Heritage Research Grant Project. Start date - December 2020, End date November 2022
Curiously, despite their contributions to Singapore’s history and development, very little is known about this community and there is no published study on them to date. Therefore, this research is pioneering to fill a gap in our understanding of Singapore’s rich and cosmopolitan ethnic heritage and how each community has contributed to Singapore’s development. The term “Pakistani” itself needs to be problematized and deconstructed. The term “Pakistani” tends to refer to these migrants who came to Singapore from the region which is known as Pakistan after 1947. However, initial research by this project investigators indicates that the “Pakistanis” have migrated to Singapore long before Pakistan even existed. There were about five waves of “Pakistani” migration to Singapore: (1) Before World War I, (2) Between World War I and World War II, (3) Soon after the end of World War II, (4) After Singapore’s independence and the withdrawal of British military forces in 1971, (5) Present day. Furthermore, the “Pakistani” are a heterogeneous group consisting of Pathans, Hazaris and Punjabis, each with their own language and customary practices. There are Pathans who speak only Pashto, others speak Pashto and Urdhu and there are Malayized-Pathans who speak only Malay. This research seeks to examine how these different sub-ethnic groups understand and construct their identity at the personal, community and national level. What does it mean to be a “Pathan”, a “Pakistani” and a “Singaporean-Pakistani”? Sections of the “Pakistani” population in Singapore have inter-married with other Muslim ethnic groups, such as the Malays, Javanese and Indian Muslims, giving rise to an interesting hybrid community of “Pakistani-Peranakans” with a culturally rich heritage. These “Pakistani-Peranakans” form a complex mix of ethnicities that defy the traditional ‘racial’ categories inherited from colonial Britain and recognised in independent Singapore. As such, many “Pakistanis” in Singapore see themselves check-boxed under the ubiquitous ‘Others’ category. The predominance of inter-marriages between “Pakistanis” and other Muslim groups in Singapore for the past hundred years constitutes an important subject of study to further our understanding about social integration and cohesion. This research intends to interrogate the community’s strategies of exclusion and inclusion, the politics of integration and differentiation to discover how they attempt to maintain their own sub-ethnic identity within the “Pakistani” community and within the larger “Pakistani-Peranakans” community in the context of a globalised Singapore. The findings of this research will not just benefit Singaporean “Pakistanis” and heritage enthusiasts. We believe that the findings of this research will provide useful insights into issues of community building and integration among new citizens and can be used by respective stakeholders and policy-makers in the future.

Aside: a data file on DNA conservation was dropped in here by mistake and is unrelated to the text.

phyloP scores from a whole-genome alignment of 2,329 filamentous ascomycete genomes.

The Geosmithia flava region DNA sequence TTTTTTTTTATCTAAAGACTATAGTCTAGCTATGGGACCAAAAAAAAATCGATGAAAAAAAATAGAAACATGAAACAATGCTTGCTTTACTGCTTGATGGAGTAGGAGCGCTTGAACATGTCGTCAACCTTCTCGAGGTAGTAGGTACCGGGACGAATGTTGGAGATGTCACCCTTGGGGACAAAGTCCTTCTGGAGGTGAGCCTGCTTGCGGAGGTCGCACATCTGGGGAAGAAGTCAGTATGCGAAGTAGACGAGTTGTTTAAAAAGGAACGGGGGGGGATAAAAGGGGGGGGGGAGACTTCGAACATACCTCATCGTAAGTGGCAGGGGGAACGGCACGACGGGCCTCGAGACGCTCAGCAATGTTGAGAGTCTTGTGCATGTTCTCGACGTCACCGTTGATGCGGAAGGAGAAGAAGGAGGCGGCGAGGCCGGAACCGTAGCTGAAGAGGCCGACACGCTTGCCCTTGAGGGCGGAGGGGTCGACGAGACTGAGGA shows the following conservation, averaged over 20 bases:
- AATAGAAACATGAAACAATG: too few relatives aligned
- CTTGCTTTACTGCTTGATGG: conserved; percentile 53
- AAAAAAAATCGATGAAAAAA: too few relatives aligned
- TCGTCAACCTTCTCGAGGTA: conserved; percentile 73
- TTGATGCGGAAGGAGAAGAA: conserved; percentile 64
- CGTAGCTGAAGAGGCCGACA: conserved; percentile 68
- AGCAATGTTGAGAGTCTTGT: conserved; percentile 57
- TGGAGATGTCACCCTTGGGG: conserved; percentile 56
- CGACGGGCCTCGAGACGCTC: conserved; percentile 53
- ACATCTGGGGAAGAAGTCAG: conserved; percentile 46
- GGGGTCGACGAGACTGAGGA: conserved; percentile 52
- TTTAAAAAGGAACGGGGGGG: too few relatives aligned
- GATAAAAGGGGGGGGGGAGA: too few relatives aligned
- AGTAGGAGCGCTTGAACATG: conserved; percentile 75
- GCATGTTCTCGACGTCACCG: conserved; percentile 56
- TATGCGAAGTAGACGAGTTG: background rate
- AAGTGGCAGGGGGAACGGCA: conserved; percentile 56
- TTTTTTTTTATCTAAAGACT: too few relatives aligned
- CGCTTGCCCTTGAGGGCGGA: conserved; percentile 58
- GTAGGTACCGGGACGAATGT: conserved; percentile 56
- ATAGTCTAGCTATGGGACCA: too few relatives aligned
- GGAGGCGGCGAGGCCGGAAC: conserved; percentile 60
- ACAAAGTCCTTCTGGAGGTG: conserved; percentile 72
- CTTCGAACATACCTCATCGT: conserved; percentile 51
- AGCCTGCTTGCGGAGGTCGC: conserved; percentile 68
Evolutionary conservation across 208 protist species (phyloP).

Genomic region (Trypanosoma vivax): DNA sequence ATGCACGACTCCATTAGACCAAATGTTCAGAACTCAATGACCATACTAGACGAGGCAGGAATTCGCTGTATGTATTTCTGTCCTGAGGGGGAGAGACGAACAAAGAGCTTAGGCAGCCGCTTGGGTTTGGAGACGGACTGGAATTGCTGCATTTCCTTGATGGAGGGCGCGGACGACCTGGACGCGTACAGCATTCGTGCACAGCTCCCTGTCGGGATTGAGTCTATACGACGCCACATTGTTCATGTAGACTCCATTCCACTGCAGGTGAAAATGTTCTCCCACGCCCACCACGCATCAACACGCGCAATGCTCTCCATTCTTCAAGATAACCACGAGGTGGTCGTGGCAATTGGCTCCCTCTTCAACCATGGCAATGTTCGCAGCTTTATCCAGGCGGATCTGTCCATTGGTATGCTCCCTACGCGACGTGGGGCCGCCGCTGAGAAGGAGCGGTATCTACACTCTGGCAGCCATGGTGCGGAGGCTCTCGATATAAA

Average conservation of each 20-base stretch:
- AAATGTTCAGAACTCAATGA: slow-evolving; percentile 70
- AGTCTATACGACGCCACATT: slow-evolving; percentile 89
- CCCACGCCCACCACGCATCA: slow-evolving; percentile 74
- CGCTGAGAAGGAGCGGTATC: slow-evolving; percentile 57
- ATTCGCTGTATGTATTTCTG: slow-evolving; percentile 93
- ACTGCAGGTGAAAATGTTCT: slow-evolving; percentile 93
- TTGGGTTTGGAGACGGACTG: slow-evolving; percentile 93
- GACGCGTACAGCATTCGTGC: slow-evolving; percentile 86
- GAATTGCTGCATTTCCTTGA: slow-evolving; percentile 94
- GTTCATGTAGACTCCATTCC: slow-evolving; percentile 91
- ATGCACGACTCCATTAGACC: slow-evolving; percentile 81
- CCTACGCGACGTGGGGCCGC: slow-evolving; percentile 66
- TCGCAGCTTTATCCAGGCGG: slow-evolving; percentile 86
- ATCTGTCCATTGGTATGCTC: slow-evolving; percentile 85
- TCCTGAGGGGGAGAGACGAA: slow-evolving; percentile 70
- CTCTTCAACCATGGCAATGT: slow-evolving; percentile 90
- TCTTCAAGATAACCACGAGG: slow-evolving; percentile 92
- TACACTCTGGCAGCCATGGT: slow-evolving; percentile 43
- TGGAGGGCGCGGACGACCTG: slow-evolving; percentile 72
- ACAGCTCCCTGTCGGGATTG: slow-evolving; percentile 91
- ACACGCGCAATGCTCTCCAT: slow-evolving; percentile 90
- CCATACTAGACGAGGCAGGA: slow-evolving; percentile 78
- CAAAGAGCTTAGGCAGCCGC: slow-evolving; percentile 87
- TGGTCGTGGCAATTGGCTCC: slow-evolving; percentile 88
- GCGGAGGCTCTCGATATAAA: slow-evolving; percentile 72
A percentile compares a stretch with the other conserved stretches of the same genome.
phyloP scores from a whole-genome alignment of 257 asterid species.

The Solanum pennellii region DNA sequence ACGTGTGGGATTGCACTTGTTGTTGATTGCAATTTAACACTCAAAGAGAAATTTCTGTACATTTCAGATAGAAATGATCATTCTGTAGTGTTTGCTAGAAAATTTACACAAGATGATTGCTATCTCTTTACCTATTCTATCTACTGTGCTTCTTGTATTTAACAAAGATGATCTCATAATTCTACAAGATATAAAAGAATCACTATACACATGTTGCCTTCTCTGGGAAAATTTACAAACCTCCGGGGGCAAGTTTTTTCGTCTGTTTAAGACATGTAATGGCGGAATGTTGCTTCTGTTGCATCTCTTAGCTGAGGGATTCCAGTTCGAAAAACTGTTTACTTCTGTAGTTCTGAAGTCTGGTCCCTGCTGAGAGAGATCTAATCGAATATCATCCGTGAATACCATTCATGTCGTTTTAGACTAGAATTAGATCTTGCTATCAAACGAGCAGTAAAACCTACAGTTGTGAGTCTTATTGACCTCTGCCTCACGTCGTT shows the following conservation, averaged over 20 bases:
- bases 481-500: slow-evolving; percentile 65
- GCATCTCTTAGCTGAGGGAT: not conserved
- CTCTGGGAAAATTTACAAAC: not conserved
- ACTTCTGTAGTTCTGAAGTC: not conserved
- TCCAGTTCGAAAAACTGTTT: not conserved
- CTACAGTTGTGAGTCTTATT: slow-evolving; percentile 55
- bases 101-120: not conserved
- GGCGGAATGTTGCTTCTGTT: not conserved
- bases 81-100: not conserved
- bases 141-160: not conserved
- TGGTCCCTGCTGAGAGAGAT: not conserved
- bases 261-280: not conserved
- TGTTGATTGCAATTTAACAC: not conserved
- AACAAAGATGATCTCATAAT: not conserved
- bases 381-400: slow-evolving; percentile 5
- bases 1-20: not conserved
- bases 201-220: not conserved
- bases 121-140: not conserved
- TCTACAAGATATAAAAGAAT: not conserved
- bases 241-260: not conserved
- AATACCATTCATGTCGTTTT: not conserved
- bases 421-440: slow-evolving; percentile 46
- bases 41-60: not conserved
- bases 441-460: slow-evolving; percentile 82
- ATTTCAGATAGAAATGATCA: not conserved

This reserach explores Early Modern conections between South Asia and the Malay World. Whilst there are many studies on "Indianization" of Southeast Asia and the impact of Indian influences in this region, there is a dearth of study on how the Malay world perceived the region "above the winds". Where would be the sites of convergence and divergence between South Asia and the Malay world?